Loving The Legends Of Plants
Plants have played an integral part in every ancient civilization throughout history. There are many legends and myths regarding them and while the stories vary from culture to culture, land to land, the properties contained and symbols they represent often remain constant.
As an Aromatherapist, I found this fascinating. That long before satellites, planes, cell-phones and TV, somehow these different peoples, in opposite ends of the world, were writing and telling similar stories about the same plants. This infatuation and curiosity led me to investigate more legends and myths of plants, comparing them with science and develop a body-care line to combine the best of both worlds bringing these gifts back into our lives. PlantLegendsBodycare was born! Here is an abbreviated list and small sample of the many plant legends.
Meet The Mighty Cypress Tree
A native to the Mediterranean, the cypress tree has been in existence since the Pliocene (Tertiary era.)Cupressus sempervirens is Cypress’s botanical name. The word ‘sempervirens’ means ‘ever lasting.’ Cypress has long been associated with death, and is also known as the ‘Tree of Death.’ The Cypress tree represents the sacred flame of life, the unchangeable, eternal essence. It is associated with the immortality of the soul. Cypress trees are planted in cemeteries throughout the Mediterranean, they are the companions to the survivors of the dead, hovering over existence and death and remaining the last loyal companions of the dead.
The Egyptians associated cypress with death also. In addition, connected cypress to the Egyptian beliefs of the afterlife. They also used cypress for its preservative properties, and in mummification and ascensions processes. Cypress was mentioned in an Assyrian text that is over 3,500 years old.
Interestingly, on the North American continent, where cypress is not a native plant, but its very close relative cedar is, the Cherokee have a legend whereby the Creator placed the spirits of the dead into a newly created tree. The a-tsi-na tlu-gv (ah-see-na loo-guh) or - cedar tree. It is said when you smell the aroma of the cedar tree or gaze upon it standing in the forest, remember that you are looking upon your ancestor.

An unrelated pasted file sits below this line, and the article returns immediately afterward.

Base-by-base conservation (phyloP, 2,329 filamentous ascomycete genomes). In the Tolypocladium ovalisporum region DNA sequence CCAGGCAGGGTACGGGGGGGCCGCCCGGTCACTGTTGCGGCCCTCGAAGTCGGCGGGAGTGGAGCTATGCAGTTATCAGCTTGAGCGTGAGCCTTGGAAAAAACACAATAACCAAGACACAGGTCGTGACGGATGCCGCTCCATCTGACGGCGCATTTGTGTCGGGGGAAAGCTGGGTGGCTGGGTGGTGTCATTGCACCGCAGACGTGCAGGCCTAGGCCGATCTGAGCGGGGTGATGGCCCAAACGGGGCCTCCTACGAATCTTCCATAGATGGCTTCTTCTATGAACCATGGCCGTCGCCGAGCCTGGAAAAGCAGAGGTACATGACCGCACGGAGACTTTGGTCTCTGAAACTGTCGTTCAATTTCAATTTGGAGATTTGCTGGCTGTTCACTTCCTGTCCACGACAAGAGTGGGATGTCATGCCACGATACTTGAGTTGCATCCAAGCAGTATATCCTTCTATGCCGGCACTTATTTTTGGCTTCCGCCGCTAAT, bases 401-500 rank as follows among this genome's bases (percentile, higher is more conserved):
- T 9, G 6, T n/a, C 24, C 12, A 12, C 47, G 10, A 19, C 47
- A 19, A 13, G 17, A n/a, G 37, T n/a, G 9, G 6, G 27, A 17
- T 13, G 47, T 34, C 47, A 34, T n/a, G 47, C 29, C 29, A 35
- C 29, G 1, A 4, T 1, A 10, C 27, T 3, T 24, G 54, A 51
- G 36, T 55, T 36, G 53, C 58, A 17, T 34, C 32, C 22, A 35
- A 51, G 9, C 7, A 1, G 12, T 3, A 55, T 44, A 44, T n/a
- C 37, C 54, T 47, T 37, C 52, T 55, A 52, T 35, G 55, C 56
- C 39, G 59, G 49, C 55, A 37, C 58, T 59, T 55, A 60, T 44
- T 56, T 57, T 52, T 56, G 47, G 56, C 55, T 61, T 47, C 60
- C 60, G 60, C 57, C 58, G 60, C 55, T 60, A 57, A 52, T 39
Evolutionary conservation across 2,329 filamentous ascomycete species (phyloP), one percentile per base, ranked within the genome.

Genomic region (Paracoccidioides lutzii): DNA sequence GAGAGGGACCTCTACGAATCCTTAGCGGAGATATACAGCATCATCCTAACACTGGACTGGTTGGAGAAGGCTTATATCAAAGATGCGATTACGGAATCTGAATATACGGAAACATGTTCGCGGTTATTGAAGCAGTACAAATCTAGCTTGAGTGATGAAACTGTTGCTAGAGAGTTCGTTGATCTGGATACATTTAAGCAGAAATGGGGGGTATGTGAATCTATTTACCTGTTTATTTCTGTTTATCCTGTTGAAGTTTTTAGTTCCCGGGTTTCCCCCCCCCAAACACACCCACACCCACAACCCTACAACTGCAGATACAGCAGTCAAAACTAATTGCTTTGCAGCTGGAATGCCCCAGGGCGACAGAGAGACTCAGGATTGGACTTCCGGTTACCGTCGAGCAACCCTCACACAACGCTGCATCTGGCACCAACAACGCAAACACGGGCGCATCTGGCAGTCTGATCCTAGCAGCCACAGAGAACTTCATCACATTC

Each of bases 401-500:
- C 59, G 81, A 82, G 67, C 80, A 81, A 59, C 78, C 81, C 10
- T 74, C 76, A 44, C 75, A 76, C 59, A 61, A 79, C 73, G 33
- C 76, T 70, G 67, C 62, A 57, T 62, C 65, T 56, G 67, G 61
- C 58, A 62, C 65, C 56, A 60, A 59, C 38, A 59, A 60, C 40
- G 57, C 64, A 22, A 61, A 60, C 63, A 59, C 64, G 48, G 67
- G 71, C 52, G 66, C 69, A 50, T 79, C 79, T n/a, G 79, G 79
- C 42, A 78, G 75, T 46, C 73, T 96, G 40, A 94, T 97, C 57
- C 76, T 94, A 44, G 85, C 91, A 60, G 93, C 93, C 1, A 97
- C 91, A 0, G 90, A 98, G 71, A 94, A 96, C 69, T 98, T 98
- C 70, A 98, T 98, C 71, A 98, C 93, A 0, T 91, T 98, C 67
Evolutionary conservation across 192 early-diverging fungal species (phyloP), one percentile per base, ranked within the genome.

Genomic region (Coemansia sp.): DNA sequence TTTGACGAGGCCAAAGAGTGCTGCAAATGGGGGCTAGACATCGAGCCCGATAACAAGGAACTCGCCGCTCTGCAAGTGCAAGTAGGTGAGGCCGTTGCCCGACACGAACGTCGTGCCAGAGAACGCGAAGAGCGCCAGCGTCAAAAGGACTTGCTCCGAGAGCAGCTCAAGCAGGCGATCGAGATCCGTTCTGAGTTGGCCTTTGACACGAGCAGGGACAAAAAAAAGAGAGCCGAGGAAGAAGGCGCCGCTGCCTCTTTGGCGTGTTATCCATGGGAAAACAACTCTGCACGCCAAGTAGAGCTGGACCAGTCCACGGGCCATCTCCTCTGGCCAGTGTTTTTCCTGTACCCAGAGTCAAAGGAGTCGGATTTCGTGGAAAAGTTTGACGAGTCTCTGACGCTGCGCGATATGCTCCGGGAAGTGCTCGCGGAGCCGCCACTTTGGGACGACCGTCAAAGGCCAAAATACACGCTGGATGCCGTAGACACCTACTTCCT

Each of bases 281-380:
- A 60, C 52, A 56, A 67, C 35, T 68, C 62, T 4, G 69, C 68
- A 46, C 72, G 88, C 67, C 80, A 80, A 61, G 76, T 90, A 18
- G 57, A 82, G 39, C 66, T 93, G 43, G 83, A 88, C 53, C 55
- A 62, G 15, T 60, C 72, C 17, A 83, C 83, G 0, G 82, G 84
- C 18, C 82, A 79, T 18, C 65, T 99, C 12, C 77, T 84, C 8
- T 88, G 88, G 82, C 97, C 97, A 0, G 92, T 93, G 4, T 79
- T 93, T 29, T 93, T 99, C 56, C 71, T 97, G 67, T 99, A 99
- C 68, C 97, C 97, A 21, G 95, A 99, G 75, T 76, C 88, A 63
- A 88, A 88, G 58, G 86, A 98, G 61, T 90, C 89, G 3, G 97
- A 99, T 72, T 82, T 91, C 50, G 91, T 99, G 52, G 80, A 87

Lavender is one of the sacred herbs of midsummer. The Virgin Mary is said to have dried her newborn's swaddling clothes by spreading them on a bed of wild lavender.
Traditionally, sprigs of lavender were placed in the hands of women in labor. Squeezing the fragrant bundles was said to give them strength and courage during childbirth. Lavender posies were given to newly-married couples to bring good luck and sprinkling dried lavender flowers in the home is said to bring peacefulness.
Hyssop was used as a cleansing herb. Moses used this herb to free and protect his people from all harm. Solomon in his songs and proverbs praised the Hyssop that ~springeth out of the wall.~ Christ, on the cross was given Hyssop and vinegar.
It was known as the holy herb by the Greeks and used for purifying temples and cleansing lepers. Today researchers discovered that the mold that produces penicillin grows on its leaf. Benedictine monks in the 1st century AD used it to flavor their liqueurs.
Tibetan priests offered Hyssop to their deities during sacred services, and Persians used a concoction of Hyssop as a lotion to help give a fine color to the skin. Pliny remarked on its effect on one's mind and taste, and the Indians used it to benefit cavities and the tissues of the body while alleviating bruises and soothing cuts and wounds.